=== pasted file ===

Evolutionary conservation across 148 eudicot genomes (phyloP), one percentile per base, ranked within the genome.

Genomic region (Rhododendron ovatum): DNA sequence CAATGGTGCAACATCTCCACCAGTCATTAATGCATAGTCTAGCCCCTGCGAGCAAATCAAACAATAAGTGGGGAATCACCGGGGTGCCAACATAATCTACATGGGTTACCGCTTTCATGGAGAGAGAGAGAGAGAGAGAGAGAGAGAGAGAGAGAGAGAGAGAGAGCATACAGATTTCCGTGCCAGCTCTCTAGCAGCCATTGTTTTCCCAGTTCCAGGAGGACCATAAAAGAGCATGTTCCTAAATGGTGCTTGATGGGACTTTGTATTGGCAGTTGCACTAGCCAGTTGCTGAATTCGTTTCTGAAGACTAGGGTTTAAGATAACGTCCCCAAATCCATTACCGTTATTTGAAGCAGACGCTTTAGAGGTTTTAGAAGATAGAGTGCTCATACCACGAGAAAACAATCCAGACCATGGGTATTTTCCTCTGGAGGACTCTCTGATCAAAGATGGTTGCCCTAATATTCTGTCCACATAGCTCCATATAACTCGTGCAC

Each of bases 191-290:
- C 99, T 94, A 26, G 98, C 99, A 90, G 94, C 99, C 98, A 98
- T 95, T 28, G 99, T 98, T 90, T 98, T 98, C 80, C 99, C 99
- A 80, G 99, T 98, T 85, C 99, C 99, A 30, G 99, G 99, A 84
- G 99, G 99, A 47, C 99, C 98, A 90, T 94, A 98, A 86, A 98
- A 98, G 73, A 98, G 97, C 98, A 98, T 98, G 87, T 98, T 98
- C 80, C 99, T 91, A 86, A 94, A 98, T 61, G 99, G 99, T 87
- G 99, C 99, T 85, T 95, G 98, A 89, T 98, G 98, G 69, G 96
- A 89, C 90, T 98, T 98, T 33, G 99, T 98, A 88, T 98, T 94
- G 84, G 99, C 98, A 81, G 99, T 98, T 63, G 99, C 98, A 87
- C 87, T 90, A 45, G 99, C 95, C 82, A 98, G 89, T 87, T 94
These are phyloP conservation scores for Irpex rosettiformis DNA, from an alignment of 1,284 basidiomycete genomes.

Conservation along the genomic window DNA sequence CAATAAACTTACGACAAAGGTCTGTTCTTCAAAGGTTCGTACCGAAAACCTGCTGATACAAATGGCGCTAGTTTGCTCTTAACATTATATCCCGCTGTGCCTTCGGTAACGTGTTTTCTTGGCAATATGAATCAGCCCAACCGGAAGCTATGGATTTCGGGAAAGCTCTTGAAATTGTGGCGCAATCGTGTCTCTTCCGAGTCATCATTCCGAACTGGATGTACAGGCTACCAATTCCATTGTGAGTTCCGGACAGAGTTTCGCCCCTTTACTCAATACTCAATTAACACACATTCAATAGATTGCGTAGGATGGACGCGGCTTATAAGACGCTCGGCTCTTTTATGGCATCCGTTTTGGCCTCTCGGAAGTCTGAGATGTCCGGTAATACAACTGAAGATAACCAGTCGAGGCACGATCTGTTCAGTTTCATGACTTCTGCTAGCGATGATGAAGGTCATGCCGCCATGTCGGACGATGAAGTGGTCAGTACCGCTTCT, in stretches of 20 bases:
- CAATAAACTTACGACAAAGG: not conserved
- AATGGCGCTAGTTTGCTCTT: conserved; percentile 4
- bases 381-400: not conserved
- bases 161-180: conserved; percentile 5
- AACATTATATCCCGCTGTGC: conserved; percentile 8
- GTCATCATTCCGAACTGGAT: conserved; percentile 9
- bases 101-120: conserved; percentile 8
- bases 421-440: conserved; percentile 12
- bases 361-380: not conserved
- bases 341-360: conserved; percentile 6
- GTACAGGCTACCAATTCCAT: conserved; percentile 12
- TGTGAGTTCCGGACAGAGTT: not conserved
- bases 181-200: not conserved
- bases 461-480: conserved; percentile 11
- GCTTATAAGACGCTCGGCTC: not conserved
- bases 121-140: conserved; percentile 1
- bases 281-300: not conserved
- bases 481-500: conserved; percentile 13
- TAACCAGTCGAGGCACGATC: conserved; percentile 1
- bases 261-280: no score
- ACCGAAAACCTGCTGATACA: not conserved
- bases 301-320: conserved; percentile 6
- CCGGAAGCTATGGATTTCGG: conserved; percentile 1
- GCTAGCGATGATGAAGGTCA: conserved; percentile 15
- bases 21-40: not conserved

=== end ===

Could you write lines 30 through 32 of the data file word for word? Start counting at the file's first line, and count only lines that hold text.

- GCTTATAAGACGCTCGGCTC: not conserved
- bases 121-140: conserved; percentile 1
- bases 281-300: not conserved